When it comes to world politics, you seldom get to see a face and persona that work as well together as Justin Trudeau, the Canadian Prime Minister. His policies seem to be exactly what his country needs, and something the world could learn from - He's promised to ease up on marijuana laws, he's an outspoken feminist, and his Defense Minister is a Sikh man named Harjit Sajjan. All of which you'd assume come together to form a liberal, sensible and - dare I say it - environmentally conscious leader.
But as with all things governmental, you can't look at him through a single lens without feeling a prick in your eye. Most world leaders have a carefully crafted, massively tailor-made public image, and Trudeau's no exception, considering some of his lesser known decisions.
1. Trudeau's devastating environmental policies on the Alberta Tar Sands
Alberta, Canada, has a 50,000 square mile reservoir of heavy crude oil, that's around 173 billion barrels of recoverable oil which Canada wants to dig up and sell. The process to do this is energy intensive and would spell disaster for the environment. It would pollute rivers, lace the air with toxins and convert farmland into wasteland. If they go through with it, they will use up a third of the earth’s remaining carbon budget. Coincidentally, Trudeau was recently applauded at a Houston petroleum industry gathering for saying, "No country would find 173 billion barrels of oil in the ground and just leave them there."
2. For all his talk of peace, Canada's arms dealings show no sign of slowing down
Under Trudeau, Canada has been selling arms more aggressively than earlier, even though for all outer appearance, they seem to have scaled down their warmongering ways. In fact, they're now the 2nd biggest arms dealer in the Middle East, apart from supplying to Nigeria, the Philippines, Mexico, Thailand, Colombia, Peru, and Turkey. Canadian arms dealers even enjoy more freedom under Trudeau. Considering that several international watchdogs like Amnesty International have frequently given warnings about the rampant human rights abuses in Saudi Arabia, deals such as a $15-billion sale of fighting vehicles to them is indeed worrisome.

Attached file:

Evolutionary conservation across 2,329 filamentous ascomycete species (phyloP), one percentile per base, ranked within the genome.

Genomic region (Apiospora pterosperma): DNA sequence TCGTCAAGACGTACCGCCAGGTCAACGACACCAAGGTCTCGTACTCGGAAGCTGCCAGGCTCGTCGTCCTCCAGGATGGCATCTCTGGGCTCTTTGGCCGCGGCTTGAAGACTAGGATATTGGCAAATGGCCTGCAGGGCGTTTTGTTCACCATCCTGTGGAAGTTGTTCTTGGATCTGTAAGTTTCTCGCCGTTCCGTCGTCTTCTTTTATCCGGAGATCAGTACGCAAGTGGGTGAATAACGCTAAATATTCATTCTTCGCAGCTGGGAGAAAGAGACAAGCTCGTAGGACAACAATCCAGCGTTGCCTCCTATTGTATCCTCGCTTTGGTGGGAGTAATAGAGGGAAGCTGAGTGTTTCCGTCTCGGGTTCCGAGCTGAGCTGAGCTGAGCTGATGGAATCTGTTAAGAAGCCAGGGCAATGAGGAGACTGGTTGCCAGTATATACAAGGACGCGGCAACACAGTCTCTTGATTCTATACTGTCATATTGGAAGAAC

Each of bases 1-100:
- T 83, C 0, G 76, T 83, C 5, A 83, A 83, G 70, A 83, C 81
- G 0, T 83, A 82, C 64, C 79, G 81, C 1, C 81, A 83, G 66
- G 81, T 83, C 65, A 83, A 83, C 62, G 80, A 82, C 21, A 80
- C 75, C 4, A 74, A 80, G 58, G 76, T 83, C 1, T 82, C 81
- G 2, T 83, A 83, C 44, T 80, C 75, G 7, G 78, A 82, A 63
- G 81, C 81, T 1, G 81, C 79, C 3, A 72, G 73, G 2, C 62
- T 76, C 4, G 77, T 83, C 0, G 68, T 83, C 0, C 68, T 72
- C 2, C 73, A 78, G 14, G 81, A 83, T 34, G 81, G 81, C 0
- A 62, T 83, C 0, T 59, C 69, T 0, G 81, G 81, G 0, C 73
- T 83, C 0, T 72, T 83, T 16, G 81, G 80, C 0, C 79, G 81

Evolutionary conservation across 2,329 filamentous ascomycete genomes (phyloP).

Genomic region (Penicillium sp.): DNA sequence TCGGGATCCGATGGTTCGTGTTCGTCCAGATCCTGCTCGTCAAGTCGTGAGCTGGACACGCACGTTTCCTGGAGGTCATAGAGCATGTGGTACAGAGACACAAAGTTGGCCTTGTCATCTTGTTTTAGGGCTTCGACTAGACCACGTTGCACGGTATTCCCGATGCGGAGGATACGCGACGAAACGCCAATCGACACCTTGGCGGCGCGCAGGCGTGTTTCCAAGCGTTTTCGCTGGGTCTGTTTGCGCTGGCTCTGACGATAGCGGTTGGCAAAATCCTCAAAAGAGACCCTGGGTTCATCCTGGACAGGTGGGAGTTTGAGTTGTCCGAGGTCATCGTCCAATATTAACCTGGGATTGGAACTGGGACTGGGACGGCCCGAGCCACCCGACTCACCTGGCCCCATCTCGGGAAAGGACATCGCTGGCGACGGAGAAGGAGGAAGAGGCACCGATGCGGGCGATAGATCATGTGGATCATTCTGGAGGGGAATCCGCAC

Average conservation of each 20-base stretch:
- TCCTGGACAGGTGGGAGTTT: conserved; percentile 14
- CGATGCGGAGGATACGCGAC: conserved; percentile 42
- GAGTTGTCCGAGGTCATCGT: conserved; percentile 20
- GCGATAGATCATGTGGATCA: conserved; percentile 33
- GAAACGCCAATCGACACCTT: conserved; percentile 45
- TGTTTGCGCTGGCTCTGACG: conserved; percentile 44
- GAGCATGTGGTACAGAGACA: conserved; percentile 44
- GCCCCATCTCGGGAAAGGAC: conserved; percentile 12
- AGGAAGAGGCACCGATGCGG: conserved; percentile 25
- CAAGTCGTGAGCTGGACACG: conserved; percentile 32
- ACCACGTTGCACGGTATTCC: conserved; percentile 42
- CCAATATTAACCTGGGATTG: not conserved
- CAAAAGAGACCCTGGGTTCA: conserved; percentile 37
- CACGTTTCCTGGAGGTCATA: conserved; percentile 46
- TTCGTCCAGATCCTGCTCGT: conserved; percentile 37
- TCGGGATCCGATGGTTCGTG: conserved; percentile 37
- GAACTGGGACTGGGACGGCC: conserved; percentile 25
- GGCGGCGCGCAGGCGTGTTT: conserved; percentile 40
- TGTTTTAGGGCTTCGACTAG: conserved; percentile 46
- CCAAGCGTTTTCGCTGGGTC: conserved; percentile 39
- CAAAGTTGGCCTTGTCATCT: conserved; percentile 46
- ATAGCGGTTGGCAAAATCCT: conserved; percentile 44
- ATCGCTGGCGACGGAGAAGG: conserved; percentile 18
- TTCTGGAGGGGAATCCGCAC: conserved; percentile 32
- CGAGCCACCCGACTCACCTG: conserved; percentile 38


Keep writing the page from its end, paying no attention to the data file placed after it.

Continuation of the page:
3. His feminist claims don't exactly hold merit
He's been outspoken about being a feminist as well as his support for gay rights, and no doubt, that's had a positive effect on the world at large. Curiously though, he never seems to call out the staggeringly misogynistic human rights abuses in Saudi Arabia, even though he frequently berates China. Why? Because, Saudi Arabia's one of their largest arms customers. It'd be bad for business.
He's also done close to nothing to improve abortion services in areas of Canada such as New Brunswick and Nova Scotia, areas that could really do with an easing up on social stigma. Yes, women's representation has increased, with them having the first gender balanced cabinet in Canadian history, but there's still a massive gender wage gap. Child care costs in the country are also exceedingly high. There's also been little progress in terms of promises made to indigenous women and girls.
4. His decisions have led to large-scale tribal displacement and health costs
Tribal and First Nation communities living in and around the Tar Sands report higher levels of rare cancers and autoimmune diseases. When you consider that Tar sands oil, or bitumen, have been considered by critics as among the dirtiest fuels on earth, that kind of makes sense. Because of this, there's a high level of displacement of these indigenous communities as well.
Basically, it's safe to assume that while Trudeau's done a lot of good at large (legalising marijuana being one of them), he's not the revolutionary blessing he's been made out to be.